One indigenous man was killed and others wounded during a confrontation with police last week over disputed land that had been promised to the Terena people in the Matto Grosso do Sul region of Brazil.
Federal authorities have asserted they will conduct an investigation into the killing and that they are working on negotiations with the Terena and other Indigenous Peoples.
On Thursday, May 30th, Oziel Gabriel, one of hundreds of Terena people involved in the conflict, was shot and killed in Sidrolandia, a small town in southern Brazil. Press sources also state that four police officers were wounded in the confrontation but no further details have been released.
The events that lead up to the killing started on May 15th when Gabriel and the other Terena protestors decided to occupy the site which is part of a stretch of territory promised to the Terena as a result of a 2010 federal order. The Terena were reportedly frustrated with the legal maneuvering that prevented them from taking possession of the land and decided to force the issue.
In response to their occupation, military and federal police came to the area soon after the occupation, and a few days later the police received orders to remove the Terena protestors. The officials moved in on the protestors in the morning of May 30th, firing tear gas and what were supposedly non-lethal munitions. According to various accounts, the protestors used bow and arrows and spears and threw rocks in their defense, and at one point set fire to one of the structures on the property.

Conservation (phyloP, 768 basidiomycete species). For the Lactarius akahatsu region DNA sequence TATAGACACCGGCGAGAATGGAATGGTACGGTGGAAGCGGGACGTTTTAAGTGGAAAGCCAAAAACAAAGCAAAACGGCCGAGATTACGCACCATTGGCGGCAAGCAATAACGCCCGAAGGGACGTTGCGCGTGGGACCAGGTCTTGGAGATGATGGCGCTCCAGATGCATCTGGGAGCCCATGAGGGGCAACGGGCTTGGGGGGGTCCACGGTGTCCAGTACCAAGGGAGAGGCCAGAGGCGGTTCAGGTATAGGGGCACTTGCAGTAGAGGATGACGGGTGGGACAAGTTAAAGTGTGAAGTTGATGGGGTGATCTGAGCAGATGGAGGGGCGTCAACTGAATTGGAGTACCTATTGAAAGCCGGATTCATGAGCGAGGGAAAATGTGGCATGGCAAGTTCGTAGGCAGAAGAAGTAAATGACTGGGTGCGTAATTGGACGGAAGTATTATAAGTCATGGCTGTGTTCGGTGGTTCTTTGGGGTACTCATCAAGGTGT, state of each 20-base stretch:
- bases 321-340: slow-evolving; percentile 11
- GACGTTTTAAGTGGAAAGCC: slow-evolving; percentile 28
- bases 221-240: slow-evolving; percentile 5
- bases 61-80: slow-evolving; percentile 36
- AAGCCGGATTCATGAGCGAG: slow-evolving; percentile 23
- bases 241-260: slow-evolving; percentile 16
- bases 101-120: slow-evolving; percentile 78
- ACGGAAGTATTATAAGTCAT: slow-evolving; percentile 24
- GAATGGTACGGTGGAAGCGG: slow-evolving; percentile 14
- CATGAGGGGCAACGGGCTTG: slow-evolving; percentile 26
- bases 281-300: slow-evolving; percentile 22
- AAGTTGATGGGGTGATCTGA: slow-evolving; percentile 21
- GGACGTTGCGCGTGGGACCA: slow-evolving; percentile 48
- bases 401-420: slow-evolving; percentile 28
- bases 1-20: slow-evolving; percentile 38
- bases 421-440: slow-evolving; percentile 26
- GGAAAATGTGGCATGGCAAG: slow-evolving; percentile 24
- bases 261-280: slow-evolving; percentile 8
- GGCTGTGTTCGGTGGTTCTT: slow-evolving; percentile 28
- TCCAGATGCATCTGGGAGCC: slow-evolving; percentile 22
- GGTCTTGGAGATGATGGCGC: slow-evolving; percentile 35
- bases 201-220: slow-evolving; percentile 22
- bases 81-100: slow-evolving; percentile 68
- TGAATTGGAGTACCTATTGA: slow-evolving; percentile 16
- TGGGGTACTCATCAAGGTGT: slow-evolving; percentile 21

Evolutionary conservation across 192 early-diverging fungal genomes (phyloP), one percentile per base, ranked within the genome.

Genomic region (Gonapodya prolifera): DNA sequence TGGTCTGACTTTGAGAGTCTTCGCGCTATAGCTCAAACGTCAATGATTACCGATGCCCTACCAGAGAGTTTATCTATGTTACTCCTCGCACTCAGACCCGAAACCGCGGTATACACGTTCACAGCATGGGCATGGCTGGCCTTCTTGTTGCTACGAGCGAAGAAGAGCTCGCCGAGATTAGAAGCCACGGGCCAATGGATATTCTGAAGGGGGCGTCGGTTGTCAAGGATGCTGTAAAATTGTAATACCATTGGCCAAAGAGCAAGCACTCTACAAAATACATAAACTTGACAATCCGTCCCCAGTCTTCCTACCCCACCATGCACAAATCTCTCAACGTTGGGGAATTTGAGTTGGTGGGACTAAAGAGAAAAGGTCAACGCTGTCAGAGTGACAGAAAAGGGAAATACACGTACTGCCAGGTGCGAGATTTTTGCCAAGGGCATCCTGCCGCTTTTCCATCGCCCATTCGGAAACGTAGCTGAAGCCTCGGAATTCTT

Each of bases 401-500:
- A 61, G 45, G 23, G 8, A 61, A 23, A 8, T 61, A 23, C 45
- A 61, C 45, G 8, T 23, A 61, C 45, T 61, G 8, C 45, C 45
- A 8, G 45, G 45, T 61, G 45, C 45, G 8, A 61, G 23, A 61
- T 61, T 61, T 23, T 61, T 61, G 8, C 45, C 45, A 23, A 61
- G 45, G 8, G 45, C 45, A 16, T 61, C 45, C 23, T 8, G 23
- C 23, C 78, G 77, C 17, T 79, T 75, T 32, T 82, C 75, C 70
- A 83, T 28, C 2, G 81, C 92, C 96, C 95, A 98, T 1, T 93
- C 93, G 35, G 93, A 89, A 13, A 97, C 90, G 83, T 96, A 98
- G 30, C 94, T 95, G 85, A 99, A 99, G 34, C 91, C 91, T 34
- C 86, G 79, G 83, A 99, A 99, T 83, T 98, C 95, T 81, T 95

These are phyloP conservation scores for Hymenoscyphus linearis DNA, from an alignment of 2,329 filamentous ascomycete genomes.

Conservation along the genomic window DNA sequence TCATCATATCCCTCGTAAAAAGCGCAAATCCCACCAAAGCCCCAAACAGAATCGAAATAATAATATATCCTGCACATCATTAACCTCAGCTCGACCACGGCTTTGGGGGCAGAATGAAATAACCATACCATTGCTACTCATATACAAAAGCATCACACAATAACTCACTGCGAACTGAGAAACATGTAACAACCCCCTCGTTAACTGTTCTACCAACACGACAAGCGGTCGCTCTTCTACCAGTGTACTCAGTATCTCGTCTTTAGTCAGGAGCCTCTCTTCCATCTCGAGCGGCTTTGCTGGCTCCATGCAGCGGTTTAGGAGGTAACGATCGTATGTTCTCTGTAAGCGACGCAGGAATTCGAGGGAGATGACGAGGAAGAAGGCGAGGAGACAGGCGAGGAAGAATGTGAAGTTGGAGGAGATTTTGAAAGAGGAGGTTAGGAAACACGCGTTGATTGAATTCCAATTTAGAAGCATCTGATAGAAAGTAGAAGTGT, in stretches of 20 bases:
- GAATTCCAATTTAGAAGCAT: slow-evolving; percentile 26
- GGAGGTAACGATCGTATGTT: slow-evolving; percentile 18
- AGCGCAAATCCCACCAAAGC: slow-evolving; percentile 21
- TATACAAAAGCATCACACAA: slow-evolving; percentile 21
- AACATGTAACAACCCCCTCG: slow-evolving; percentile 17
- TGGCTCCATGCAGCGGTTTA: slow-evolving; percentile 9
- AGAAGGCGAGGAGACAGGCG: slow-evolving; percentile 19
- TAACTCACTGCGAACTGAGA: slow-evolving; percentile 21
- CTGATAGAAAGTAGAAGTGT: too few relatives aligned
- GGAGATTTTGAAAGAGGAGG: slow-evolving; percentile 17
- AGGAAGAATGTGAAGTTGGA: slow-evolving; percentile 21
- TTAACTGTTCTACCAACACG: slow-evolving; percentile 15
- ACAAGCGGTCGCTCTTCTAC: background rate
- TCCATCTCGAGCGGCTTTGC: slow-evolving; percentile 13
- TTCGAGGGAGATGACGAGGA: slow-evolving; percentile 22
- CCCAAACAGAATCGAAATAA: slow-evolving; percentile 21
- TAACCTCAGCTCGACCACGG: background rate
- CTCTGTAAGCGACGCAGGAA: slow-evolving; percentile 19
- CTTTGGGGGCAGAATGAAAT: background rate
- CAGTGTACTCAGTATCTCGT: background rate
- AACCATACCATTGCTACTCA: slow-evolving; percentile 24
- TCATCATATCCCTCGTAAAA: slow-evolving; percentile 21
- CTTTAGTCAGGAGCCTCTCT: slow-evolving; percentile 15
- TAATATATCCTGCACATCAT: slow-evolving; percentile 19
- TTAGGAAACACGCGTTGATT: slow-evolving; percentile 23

The protestors were forced off of the land and several were arrested. Local press also stated that not long after the news of Gabriel's death was publicized, another group of indigenous people went to occupy another parcel of land in the same region.
Brazilian authorities initially stated that it was unclear who had shot Gabriel during the incident however an investigation started on June 3rd turned up munitions used by military and federal police near the spot where Gabriel was killed.
According to Emerson Kalif Siqueira, a spokesman for the Federal Public Ministry (FPM), his agency has ordered a new autopsy of Gabriel’s body. Other police officials as well as some from the federal Special Secretary on Human Rights will be conducting investigations into the incident.
The disputed territory is owned by local landowner and politician Ricardo Bacha. In other interviews Bacha asserted that his family has owned the land since 1920 but due to efforts to return some territory to indigenous people throughout Brazil, research showed that the Bacha property had definitely belonged to indigenous people. (On June 4th, a group of over 50 Brazilian anthropologists, several of whom have been involved in the research of indigenous territory, issued an open letter to the nation decrying the anti-indigenous bias in the mainstream Brazilian media, and re-asserting their push for demarcation of land for the indigenous people.)
After various legislative changes, in 2010 the Ministry of Justice allotted 42,000 acres to a federal indigenous agency known as FUNAI to be distributed to indigenous communities. In 2012 however, a local judge had ruled in favor Bacha and other landowners, allowing them to keep their farms.
Both the landowners and the Indigenous Peoples have issued public statements asserting that they will continue to fight to control the territory.